The stock market trembled in the midweek after the Federal Reserve announced Wednesday, 16 June, that it plans to hike interest rates as early as 2023. And though the Nasdaq NDAQ and S&P 500 both recovered fairly quickly from Wednesday's midafternoon slump, the Dow Jones Industrial Index wasn't quite so fortunate. The Fed's policy update deviates from previous estimates from the Fed, which pushed rate hikes out into 2024 and beyond. And while there was no mention of when the Fed will start to roll back its $120 billion per month bond purchase program, rest assured, investors are poised for that blow, too. But until that happens, we can all sit back, breathe a sigh of relief that the Fed didn't sweep the rug out from under our investment accounts overnight, and enjoy this week's trending stocks courtesy of Q.ai. Q.ai runs daily factor models to get the most up-to-date reading on stocks and ETFs.
Researchers are working on an interdisciplinary research project funded by NASA that aims to design and develop a safety management system for electric autonomous aircraft. Assistant professor in the Department of Mechanical and Aerospace Engineering, researches control, optimization, machine learning and Artificial Intelligence (AI) in air transportation and aviation. His lab builds flight deck and ground-based automation and decision support tools to improve and ensure safety for emerging aircraft types and flight operations. While a lot of the innovation in Artificial Intelligence and machine learning applications has been focused on revolutionizing the internet and digital connectivity, group of researchers are focused on expanding those benefits into transforming air transportation for physical connectivity and future mobility. Researchers are investigating on a new three-year, $2.5 million NASA System-Wide Safety grant project.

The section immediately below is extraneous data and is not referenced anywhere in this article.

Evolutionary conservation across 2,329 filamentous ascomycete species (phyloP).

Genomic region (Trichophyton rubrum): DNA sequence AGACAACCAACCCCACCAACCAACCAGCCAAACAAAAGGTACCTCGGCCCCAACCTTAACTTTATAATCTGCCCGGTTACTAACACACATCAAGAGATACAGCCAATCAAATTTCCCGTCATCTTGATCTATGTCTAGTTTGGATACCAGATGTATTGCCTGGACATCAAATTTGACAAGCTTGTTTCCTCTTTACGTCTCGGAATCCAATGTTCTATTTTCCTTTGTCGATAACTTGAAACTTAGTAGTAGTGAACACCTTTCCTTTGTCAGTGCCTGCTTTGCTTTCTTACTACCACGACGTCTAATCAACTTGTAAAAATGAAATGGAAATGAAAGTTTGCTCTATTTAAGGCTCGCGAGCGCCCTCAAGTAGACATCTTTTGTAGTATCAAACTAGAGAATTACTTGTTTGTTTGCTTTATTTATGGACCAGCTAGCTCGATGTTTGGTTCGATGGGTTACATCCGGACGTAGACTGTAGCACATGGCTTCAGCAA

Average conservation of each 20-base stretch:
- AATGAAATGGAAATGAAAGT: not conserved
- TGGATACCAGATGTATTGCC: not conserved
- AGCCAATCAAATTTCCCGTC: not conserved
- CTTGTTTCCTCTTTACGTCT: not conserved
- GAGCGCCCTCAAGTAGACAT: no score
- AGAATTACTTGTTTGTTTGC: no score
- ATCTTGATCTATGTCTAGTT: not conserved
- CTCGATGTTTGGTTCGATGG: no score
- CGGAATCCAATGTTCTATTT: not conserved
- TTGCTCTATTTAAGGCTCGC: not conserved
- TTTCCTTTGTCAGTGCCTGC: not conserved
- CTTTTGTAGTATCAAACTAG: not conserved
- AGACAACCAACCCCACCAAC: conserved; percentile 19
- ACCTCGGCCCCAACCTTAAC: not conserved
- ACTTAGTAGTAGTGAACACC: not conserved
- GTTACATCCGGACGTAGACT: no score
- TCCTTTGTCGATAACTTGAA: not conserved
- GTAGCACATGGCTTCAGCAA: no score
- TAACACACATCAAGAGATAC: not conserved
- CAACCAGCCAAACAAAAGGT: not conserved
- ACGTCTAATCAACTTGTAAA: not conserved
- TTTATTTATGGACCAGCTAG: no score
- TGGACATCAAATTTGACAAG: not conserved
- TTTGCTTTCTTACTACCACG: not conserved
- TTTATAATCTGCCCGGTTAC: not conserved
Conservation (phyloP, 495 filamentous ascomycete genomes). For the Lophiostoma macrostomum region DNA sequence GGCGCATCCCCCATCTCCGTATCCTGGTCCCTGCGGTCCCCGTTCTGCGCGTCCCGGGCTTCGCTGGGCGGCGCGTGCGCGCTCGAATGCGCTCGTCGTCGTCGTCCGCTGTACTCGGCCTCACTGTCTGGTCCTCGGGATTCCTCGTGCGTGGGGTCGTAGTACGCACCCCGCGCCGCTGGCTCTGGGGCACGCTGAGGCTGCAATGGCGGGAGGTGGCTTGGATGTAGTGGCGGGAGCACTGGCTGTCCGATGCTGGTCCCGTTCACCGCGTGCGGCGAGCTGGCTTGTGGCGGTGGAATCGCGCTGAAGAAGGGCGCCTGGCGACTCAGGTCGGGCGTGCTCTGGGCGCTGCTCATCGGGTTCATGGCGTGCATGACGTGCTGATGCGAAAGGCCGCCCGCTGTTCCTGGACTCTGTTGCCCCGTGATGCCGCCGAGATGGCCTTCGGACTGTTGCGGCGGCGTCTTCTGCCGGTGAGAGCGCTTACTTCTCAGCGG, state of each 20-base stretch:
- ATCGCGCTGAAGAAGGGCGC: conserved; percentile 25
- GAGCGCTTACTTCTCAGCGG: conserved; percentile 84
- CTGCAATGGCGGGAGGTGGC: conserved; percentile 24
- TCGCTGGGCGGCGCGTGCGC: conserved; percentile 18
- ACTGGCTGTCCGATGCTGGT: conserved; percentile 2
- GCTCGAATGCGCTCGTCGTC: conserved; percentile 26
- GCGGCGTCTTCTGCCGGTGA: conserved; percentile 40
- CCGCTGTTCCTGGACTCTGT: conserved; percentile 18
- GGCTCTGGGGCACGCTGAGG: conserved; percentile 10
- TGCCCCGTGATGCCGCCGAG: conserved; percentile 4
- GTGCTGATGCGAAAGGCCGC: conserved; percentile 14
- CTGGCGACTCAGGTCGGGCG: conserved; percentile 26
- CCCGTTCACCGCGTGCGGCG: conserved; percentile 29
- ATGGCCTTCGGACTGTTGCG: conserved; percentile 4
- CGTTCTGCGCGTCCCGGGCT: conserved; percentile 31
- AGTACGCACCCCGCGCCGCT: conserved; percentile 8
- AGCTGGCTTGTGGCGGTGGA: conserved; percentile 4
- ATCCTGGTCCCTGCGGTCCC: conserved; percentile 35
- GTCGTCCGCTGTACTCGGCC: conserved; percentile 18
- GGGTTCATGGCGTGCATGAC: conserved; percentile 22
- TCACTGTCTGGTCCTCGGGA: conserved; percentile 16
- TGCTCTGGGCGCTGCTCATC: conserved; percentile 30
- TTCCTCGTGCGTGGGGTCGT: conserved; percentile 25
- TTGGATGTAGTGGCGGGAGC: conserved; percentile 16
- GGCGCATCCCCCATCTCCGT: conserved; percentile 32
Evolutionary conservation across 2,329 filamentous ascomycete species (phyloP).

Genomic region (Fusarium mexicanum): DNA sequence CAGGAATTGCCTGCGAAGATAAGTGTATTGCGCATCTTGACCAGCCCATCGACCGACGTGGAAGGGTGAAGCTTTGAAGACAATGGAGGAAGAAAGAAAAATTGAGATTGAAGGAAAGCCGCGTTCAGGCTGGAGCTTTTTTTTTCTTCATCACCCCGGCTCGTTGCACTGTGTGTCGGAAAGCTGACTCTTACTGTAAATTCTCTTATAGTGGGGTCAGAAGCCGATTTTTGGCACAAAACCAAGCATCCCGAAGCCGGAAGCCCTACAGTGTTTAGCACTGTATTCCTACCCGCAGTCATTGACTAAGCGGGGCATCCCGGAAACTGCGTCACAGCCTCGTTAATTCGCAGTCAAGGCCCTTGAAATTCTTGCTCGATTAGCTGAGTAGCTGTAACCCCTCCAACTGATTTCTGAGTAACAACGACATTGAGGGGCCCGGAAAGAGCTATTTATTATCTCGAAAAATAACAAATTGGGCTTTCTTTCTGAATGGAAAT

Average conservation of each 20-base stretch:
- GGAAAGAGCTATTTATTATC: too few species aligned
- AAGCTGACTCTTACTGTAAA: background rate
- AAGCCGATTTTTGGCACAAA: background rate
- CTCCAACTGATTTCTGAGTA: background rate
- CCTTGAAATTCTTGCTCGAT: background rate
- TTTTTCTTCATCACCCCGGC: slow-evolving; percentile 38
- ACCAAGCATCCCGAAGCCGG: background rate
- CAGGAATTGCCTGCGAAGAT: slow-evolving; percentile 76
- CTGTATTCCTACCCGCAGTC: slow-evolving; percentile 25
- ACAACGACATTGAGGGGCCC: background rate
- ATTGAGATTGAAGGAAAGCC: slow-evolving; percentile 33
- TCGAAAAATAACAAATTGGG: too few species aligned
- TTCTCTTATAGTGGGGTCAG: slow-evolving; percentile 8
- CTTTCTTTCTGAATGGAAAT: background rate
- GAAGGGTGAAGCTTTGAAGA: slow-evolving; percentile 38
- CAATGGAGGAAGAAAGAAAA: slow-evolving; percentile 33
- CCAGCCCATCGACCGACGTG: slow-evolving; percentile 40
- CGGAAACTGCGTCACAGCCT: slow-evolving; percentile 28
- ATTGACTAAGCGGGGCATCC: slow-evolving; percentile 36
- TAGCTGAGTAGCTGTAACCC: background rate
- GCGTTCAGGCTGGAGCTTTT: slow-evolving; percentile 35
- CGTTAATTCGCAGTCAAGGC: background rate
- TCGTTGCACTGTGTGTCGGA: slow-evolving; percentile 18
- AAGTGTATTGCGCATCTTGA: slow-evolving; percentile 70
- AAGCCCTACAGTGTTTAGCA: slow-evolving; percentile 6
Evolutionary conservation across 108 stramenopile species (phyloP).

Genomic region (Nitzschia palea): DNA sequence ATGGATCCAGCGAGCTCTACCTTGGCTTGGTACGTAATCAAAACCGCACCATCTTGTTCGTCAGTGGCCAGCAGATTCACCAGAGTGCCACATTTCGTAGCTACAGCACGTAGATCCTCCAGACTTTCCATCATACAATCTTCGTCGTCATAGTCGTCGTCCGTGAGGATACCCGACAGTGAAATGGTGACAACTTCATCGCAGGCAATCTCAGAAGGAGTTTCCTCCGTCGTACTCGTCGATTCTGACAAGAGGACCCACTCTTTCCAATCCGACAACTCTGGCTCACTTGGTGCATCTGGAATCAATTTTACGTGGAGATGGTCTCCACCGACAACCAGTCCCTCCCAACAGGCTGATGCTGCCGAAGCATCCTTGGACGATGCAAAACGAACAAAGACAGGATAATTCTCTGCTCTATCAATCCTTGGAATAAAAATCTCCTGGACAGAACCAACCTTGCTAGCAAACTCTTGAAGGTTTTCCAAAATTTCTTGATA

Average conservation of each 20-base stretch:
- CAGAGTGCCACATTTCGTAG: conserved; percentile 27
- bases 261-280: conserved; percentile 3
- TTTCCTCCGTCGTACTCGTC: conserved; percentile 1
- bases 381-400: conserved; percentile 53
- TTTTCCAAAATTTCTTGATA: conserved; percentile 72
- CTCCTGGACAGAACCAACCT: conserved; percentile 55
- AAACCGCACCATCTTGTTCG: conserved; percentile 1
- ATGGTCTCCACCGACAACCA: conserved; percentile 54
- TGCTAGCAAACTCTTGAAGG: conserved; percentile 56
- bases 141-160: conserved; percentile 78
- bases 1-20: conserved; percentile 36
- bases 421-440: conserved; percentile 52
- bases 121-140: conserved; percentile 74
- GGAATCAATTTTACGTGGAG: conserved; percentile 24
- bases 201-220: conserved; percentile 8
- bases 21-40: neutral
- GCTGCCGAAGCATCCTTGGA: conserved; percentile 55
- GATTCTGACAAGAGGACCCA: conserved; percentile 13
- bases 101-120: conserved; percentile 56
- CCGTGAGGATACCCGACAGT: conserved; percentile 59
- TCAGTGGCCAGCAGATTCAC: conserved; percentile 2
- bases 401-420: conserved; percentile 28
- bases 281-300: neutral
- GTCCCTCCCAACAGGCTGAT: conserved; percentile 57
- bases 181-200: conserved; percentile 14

A George Washington University School of Engineering and Applied Science professor is working on an interdisciplinary research project funded by NASA that aims to design and develop a safety management system for electric autonomous aircraft. Peng Wei, an assistant professor in the Department of Mechanical and Aerospace Engineering, researches control, optimization, machine learning and artificial intelligence (AI) in air transportation and aviation. His lab builds flight deck and ground-based automation and decision support tools to improve and ensure safety for emerging aircraft types and flight operations. While a lot of the innovation in AI and machine learning applications has been focused on revolutionizing the internet and digital connectivity, Dr. Wei is part of a group of researchers focused on expanding those benefits into transforming air transportation for physical connectivity and future mobility. Dr. Wei is the principal investigator of a new three-year, $2.5 million NASA System-Wide Safety grant project.
Participants sit a Blue Origin space simulator during a conference on robotics and artificial intelligence in Las Vegas on June 5, 2019. On Saturday, Blue Origin announced that an unidentified bidder will pay $28 million for a suborbital flight on the company's New Shepard vehicle. Participants sit a Blue Origin space simulator during a conference on robotics and artificial intelligence in Las Vegas on June 5, 2019. On Saturday, Blue Origin announced that an unidentified bidder will pay $28 million for a suborbital flight on the company's New Shepard vehicle. Amazon billionaire Jeff Bezos is going into space on July 20 on a reusable rocket made by his space exploration company, Blue Origin.
Because the airline's dispatchers must account for weather, turbulence, and traffic volume in their planning efforts, "Flyways shows all that information on a dynamic 4D map," said the release. "When it finds a better route, the system provides actionable recommendations to flight dispatchers who then decide whether to accept and implement the recommended solution or decline. Predictive modeling allows Flyways to'look into the future,' helping inform users how the airspace will evolve as weather and congestion change. Flyways looks at all scheduled and active flights across the US, scanning air traffic systemwide, rather than focusing on a single flight. This allows it to avoid air traffic congestion. The Flyways-monitored flight is being routed to a different, less crowded route so that it can arrive on time and avoid weather."